22. 22. the Mirel ii lighting system was used in the classrooms, ensuring absolutely uniform, glare-free illumination of the computer workstations. the University centre at tomáš bata University, Zlín, was recently opened by eva Jiřičná, the architect, and tomáš bata Junior, son of the world famous philanthropic industrialist who pro- vided so much support and inspiration for this institution and for the wider community of Zlín throughout the twentieth century. the new centre stands as a symbol of the town’s investment in its people and their future; it is also a fitting tribute to tomáš bata’s visionary ideals. the unusual segmented plan of the building comprises two crescent-shaped structures set side by side which contain the main reading and study rooms and archive areas. in between this is a spacious lit atrium providing an area for relaxation and informal meetings. the two grand curved facades are terminated at either end of their longitudinal axis by a pair of glass-walled stair towers which project above the building. the stairwells form the main vertical routes con- necting the horizontal circulation galleries which run along both sides of the atrium, lending a clarity and rationality to the form of the building. this clear structure, typical of architect eva Jiřičná, has the emphasis on functionality which is reflected in the lighting concept. One basic architectural theme was that the clear lines of the building should be accentuated through equally clear light lines running through the rooms. for this reason the designers chose to use slotlight and claris ii, an innovative luminaire with an understated geometrical formal language which is frequently used in educational buildings. in the central atrium, sus- pended claris ii luminaires are used as a continuous row lighting system with a total length of 54 m. they use direct and indirect light to emphasise the linear corridors and gallery ceilings. these in turn reflect the light downwards, creating a uniformly warm and diffuse lighting mood 21 LightLife 2 2009 University bUiLdings in WarWick and ZLín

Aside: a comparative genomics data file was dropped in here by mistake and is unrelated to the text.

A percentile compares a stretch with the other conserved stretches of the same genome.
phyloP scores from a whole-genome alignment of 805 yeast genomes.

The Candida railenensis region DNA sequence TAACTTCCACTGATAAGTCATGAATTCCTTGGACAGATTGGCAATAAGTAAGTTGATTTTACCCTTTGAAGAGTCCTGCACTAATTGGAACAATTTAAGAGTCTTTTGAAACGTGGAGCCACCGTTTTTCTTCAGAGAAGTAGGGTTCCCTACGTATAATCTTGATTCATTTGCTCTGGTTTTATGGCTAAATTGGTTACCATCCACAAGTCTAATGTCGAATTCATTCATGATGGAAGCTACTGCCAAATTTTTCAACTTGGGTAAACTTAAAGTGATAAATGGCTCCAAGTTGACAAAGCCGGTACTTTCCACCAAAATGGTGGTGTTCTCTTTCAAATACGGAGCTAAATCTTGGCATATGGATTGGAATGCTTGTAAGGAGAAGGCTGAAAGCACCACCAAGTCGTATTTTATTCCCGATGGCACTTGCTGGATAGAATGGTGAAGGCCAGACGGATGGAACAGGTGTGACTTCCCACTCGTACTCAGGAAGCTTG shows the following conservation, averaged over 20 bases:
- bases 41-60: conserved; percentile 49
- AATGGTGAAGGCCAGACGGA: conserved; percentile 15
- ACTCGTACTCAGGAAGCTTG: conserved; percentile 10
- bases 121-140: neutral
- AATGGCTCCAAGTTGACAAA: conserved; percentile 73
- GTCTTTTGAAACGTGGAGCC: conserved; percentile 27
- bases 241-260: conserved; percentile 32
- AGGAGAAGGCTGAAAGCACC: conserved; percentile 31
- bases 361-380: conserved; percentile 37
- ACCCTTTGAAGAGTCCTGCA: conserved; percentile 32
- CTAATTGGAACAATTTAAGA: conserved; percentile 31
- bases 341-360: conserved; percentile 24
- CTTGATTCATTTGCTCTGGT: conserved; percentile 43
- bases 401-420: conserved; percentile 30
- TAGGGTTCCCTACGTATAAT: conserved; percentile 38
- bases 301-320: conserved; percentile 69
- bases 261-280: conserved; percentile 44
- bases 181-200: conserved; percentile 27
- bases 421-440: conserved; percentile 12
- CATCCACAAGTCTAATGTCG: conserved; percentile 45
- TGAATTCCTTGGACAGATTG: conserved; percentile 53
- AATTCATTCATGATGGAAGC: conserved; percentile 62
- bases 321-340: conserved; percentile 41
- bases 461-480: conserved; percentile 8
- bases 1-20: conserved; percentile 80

23. 23. throughout the atrium. slotlight and Mirel ii lighting systems were used in the other main areas to supplement the light reflected from the atrium. Mirel ii grid lighting is combined to create architecturally strong light lines providing bright illumination in working areas and libraries. to accentuate the edges and lines along windows and surrounding areas, fluorescent tubes are recessed into ceilings and walls to enhance the complex sculptural forms of the archi- tecture. Overall, the tomáš bata University is an ambitious project with a truly integrated architectural and lighting concept which emphasises the minimalist forms and spatial purity of the building’s form. the digital Lab in Warwick, a building designed for research, education and the transfer of knowledge, is also distinguished by its integrated lighting concept. the new facility comprises over 5,000 m2 of science related workspace arranged on four floors. Jointly funded by the university and the regional development agency, the facility currently specialises in the fields of virtual reality, e security, neuroimaging and experimental technology such as is used, for exam- ple, in the pharmaceutical sector. the architect edward cullinan’s brief called for an adaptable spatial arrangement which could respond to the changing functional requirements within these relatively new disciplines. the rooms, with their widely varying lighting requirements, needed to provide a comfortable environment which could be illuminated in a consistent way at any time of the day or night, since the 120 or so researchers in the core team would be working round the clock. the designers therefore introduced daylight linking, controlled by Luxmate Profes- sional – as twilight falls, the natural daylight is replaced gradually, and almost imperceptibly, by artificial lighting sources. Example 2: Warwick University New Digital Laboratory, Warwick /UK 22 LightLife 2 2009 University bUiLdings in WarWick and ZLín